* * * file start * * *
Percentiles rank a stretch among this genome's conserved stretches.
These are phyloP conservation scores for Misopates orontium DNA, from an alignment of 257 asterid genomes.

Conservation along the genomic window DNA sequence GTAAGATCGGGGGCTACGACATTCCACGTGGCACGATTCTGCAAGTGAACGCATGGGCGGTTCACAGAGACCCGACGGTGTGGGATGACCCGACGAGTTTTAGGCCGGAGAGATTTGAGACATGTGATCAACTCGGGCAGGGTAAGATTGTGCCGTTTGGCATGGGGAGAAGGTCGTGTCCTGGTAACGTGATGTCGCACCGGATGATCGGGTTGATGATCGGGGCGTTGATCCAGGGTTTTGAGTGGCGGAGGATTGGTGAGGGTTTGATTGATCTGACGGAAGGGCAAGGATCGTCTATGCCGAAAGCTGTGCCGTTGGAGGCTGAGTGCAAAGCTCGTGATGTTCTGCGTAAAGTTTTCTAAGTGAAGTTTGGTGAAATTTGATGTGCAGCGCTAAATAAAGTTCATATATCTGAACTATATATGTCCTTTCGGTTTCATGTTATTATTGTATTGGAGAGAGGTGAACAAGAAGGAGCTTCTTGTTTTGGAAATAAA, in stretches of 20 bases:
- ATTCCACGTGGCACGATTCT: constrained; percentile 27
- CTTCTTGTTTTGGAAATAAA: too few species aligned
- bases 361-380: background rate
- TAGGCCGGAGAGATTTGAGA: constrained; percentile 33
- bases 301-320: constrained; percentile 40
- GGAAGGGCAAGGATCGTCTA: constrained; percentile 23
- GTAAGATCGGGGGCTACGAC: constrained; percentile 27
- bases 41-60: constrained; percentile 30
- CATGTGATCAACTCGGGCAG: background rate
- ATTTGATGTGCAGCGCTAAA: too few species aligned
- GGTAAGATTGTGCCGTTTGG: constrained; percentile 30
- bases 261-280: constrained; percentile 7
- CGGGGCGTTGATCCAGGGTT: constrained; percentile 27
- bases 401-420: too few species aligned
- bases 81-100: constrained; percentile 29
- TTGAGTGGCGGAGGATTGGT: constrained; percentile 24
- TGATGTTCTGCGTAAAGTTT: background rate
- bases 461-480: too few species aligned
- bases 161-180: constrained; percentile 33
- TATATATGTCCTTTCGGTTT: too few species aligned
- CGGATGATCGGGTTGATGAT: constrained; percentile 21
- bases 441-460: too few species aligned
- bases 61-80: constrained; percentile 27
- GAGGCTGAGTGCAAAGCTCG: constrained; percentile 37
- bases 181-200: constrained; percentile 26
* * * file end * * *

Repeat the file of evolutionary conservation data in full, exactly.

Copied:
Percentiles rank a stretch among this genome's conserved stretches.
These are phyloP conservation scores for Misopates orontium DNA, from an alignment of 257 asterid genomes.

Conservation along the genomic window DNA sequence GTAAGATCGGGGGCTACGACATTCCACGTGGCACGATTCTGCAAGTGAACGCATGGGCGGTTCACAGAGACCCGACGGTGTGGGATGACCCGACGAGTTTTAGGCCGGAGAGATTTGAGACATGTGATCAACTCGGGCAGGGTAAGATTGTGCCGTTTGGCATGGGGAGAAGGTCGTGTCCTGGTAACGTGATGTCGCACCGGATGATCGGGTTGATGATCGGGGCGTTGATCCAGGGTTTTGAGTGGCGGAGGATTGGTGAGGGTTTGATTGATCTGACGGAAGGGCAAGGATCGTCTATGCCGAAAGCTGTGCCGTTGGAGGCTGAGTGCAAAGCTCGTGATGTTCTGCGTAAAGTTTTCTAAGTGAAGTTTGGTGAAATTTGATGTGCAGCGCTAAATAAAGTTCATATATCTGAACTATATATGTCCTTTCGGTTTCATGTTATTATTGTATTGGAGAGAGGTGAACAAGAAGGAGCTTCTTGTTTTGGAAATAAA, in stretches of 20 bases:
- ATTCCACGTGGCACGATTCT: constrained; percentile 27
- CTTCTTGTTTTGGAAATAAA: too few species aligned
- bases 361-380: background rate
- TAGGCCGGAGAGATTTGAGA: constrained; percentile 33
- bases 301-320: constrained; percentile 40
- GGAAGGGCAAGGATCGTCTA: constrained; percentile 23
- GTAAGATCGGGGGCTACGAC: constrained; percentile 27
- bases 41-60: constrained; percentile 30
- CATGTGATCAACTCGGGCAG: background rate
- ATTTGATGTGCAGCGCTAAA: too few species aligned
- GGTAAGATTGTGCCGTTTGG: constrained; percentile 30
- bases 261-280: constrained; percentile 7
- CGGGGCGTTGATCCAGGGTT: constrained; percentile 27
- bases 401-420: too few species aligned
- bases 81-100: constrained; percentile 29
- TTGAGTGGCGGAGGATTGGT: constrained; percentile 24
- TGATGTTCTGCGTAAAGTTT: background rate
- bases 461-480: too few species aligned
- bases 161-180: constrained; percentile 33
- TATATATGTCCTTTCGGTTT: too few species aligned
- CGGATGATCGGGTTGATGAT: constrained; percentile 21
- bases 441-460: too few species aligned
- bases 61-80: constrained; percentile 27
- GAGGCTGAGTGCAAAGCTCG: constrained; percentile 37
- bases 181-200: constrained; percentile 26